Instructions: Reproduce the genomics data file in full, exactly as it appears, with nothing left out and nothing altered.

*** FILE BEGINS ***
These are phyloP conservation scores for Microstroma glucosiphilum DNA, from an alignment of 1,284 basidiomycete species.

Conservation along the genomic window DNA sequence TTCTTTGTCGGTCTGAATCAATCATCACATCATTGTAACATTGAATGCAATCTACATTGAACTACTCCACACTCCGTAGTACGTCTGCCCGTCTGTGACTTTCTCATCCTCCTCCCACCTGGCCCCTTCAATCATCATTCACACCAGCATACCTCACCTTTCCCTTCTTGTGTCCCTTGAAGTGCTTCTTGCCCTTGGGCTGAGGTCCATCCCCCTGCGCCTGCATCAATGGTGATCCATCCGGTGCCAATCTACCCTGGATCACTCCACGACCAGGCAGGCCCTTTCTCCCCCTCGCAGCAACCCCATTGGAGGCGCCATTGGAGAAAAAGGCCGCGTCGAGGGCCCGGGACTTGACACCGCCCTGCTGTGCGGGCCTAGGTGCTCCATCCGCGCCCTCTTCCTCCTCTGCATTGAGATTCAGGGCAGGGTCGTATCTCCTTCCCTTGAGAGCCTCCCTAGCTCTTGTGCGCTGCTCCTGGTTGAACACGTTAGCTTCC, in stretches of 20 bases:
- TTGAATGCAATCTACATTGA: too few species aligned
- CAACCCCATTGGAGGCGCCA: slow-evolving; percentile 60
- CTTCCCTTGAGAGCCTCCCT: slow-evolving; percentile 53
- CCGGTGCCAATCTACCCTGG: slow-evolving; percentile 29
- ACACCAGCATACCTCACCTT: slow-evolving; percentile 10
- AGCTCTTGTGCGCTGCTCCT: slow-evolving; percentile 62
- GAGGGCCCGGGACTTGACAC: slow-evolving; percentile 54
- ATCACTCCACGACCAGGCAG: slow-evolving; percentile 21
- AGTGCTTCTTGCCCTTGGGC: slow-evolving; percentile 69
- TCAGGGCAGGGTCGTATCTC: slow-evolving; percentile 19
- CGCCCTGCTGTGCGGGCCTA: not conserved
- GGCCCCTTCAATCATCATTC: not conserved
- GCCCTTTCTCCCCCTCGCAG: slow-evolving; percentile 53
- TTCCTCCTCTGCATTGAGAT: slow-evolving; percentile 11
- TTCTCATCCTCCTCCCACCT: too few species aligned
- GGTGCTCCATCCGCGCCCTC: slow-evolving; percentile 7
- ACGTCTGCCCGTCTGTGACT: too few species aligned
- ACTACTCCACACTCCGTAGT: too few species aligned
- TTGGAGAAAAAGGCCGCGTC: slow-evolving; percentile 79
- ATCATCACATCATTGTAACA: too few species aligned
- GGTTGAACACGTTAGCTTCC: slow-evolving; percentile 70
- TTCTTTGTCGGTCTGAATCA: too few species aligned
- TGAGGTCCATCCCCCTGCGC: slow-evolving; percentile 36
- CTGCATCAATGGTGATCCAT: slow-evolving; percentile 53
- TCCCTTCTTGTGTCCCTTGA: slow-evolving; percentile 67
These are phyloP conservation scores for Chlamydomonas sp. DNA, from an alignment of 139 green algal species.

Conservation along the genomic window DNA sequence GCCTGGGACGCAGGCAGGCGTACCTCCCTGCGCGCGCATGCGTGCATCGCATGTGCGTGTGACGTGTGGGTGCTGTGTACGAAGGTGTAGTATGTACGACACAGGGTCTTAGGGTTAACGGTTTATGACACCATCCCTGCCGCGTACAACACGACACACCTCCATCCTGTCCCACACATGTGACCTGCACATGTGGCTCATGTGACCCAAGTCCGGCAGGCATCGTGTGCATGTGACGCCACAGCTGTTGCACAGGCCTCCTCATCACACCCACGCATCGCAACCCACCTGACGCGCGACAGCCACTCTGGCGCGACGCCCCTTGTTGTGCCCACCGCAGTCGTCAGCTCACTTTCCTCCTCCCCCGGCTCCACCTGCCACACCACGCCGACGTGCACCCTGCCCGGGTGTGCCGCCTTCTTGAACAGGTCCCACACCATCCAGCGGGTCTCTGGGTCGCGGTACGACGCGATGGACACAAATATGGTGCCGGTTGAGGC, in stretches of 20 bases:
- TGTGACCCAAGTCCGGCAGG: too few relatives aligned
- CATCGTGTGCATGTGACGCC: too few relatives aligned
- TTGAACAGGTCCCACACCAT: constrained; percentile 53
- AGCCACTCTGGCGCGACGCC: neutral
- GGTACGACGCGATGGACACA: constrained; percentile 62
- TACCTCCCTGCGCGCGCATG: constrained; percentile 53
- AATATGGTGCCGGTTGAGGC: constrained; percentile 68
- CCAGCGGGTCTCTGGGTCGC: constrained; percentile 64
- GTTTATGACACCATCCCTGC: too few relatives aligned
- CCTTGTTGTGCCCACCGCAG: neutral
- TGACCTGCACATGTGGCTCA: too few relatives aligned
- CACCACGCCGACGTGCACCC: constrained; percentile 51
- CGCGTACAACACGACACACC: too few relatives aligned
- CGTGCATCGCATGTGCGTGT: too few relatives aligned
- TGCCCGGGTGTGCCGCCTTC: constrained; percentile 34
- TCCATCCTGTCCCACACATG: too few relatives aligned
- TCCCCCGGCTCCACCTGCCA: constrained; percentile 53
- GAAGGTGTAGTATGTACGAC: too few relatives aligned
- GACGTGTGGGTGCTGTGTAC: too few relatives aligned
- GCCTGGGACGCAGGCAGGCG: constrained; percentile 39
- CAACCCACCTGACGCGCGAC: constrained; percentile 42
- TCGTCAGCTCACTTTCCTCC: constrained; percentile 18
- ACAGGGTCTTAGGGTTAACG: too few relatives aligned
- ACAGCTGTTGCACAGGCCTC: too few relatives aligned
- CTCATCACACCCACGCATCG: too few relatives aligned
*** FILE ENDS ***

These are phyloP conservation scores for Microstroma glucosiphilum DNA, from an alignment of 1,284 basidiomycete species.

Conservation along the genomic window DNA sequence TTCTTTGTCGGTCTGAATCAATCATCACATCATTGTAACATTGAATGCAATCTACATTGAACTACTCCACACTCCGTAGTACGTCTGCCCGTCTGTGACTTTCTCATCCTCCTCCCACCTGGCCCCTTCAATCATCATTCACACCAGCATACCTCACCTTTCCCTTCTTGTGTCCCTTGAAGTGCTTCTTGCCCTTGGGCTGAGGTCCATCCCCCTGCGCCTGCATCAATGGTGATCCATCCGGTGCCAATCTACCCTGGATCACTCCACGACCAGGCAGGCCCTTTCTCCCCCTCGCAGCAACCCCATTGGAGGCGCCATTGGAGAAAAAGGCCGCGTCGAGGGCCCGGGACTTGACACCGCCCTGCTGTGCGGGCCTAGGTGCTCCATCCGCGCCCTCTTCCTCCTCTGCATTGAGATTCAGGGCAGGGTCGTATCTCCTTCCCTTGAGAGCCTCCCTAGCTCTTGTGCGCTGCTCCTGGTTGAACACGTTAGCTTCC, in stretches of 20 bases:
- TTGAATGCAATCTACATTGA: too few species aligned
- CAACCCCATTGGAGGCGCCA: slow-evolving; percentile 60
- CTTCCCTTGAGAGCCTCCCT: slow-evolving; percentile 53
- CCGGTGCCAATCTACCCTGG: slow-evolving; percentile 29
- ACACCAGCATACCTCACCTT: slow-evolving; percentile 10
- AGCTCTTGTGCGCTGCTCCT: slow-evolving; percentile 62
- GAGGGCCCGGGACTTGACAC: slow-evolving; percentile 54
- ATCACTCCACGACCAGGCAG: slow-evolving; percentile 21
- AGTGCTTCTTGCCCTTGGGC: slow-evolving; percentile 69
- TCAGGGCAGGGTCGTATCTC: slow-evolving; percentile 19
- CGCCCTGCTGTGCGGGCCTA: not conserved
- GGCCCCTTCAATCATCATTC: not conserved
- GCCCTTTCTCCCCCTCGCAG: slow-evolving; percentile 53
- TTCCTCCTCTGCATTGAGAT: slow-evolving; percentile 11
- TTCTCATCCTCCTCCCACCT: too few species aligned
- GGTGCTCCATCCGCGCCCTC: slow-evolving; percentile 7
- ACGTCTGCCCGTCTGTGACT: too few species aligned
- ACTACTCCACACTCCGTAGT: too few species aligned
- TTGGAGAAAAAGGCCGCGTC: slow-evolving; percentile 79
- ATCATCACATCATTGTAACA: too few species aligned
- GGTTGAACACGTTAGCTTCC: slow-evolving; percentile 70
- TTCTTTGTCGGTCTGAATCA: too few species aligned
- TGAGGTCCATCCCCCTGCGC: slow-evolving; percentile 36
- CTGCATCAATGGTGATCCAT: slow-evolving; percentile 53
- TCCCTTCTTGTGTCCCTTGA: slow-evolving; percentile 67
These are phyloP conservation scores for Chlamydomonas sp. DNA, from an alignment of 139 green algal species.

Conservation along the genomic window DNA sequence GCCTGGGACGCAGGCAGGCGTACCTCCCTGCGCGCGCATGCGTGCATCGCATGTGCGTGTGACGTGTGGGTGCTGTGTACGAAGGTGTAGTATGTACGACACAGGGTCTTAGGGTTAACGGTTTATGACACCATCCCTGCCGCGTACAACACGACACACCTCCATCCTGTCCCACACATGTGACCTGCACATGTGGCTCATGTGACCCAAGTCCGGCAGGCATCGTGTGCATGTGACGCCACAGCTGTTGCACAGGCCTCCTCATCACACCCACGCATCGCAACCCACCTGACGCGCGACAGCCACTCTGGCGCGACGCCCCTTGTTGTGCCCACCGCAGTCGTCAGCTCACTTTCCTCCTCCCCCGGCTCCACCTGCCACACCACGCCGACGTGCACCCTGCCCGGGTGTGCCGCCTTCTTGAACAGGTCCCACACCATCCAGCGGGTCTCTGGGTCGCGGTACGACGCGATGGACACAAATATGGTGCCGGTTGAGGC, in stretches of 20 bases:
- TGTGACCCAAGTCCGGCAGG: too few relatives aligned
- CATCGTGTGCATGTGACGCC: too few relatives aligned
- TTGAACAGGTCCCACACCAT: constrained; percentile 53
- AGCCACTCTGGCGCGACGCC: neutral
- GGTACGACGCGATGGACACA: constrained; percentile 62
- TACCTCCCTGCGCGCGCATG: constrained; percentile 53
- AATATGGTGCCGGTTGAGGC: constrained; percentile 68
- CCAGCGGGTCTCTGGGTCGC: constrained; percentile 64
- GTTTATGACACCATCCCTGC: too few relatives aligned
- CCTTGTTGTGCCCACCGCAG: neutral
- TGACCTGCACATGTGGCTCA: too few relatives aligned
- CACCACGCCGACGTGCACCC: constrained; percentile 51
- CGCGTACAACACGACACACC: too few relatives aligned
- CGTGCATCGCATGTGCGTGT: too few relatives aligned
- TGCCCGGGTGTGCCGCCTTC: constrained; percentile 34
- TCCATCCTGTCCCACACATG: too few relatives aligned
- TCCCCCGGCTCCACCTGCCA: constrained; percentile 53
- GAAGGTGTAGTATGTACGAC: too few relatives aligned
- GACGTGTGGGTGCTGTGTAC: too few relatives aligned
- GCCTGGGACGCAGGCAGGCG: constrained; percentile 39
- CAACCCACCTGACGCGCGAC: constrained; percentile 42
- TCGTCAGCTCACTTTCCTCC: constrained; percentile 18
- ACAGGGTCTTAGGGTTAACG: too few relatives aligned
- ACAGCTGTTGCACAGGCCTC: too few relatives aligned
- CTCATCACACCCACGCATCG: too few relatives aligned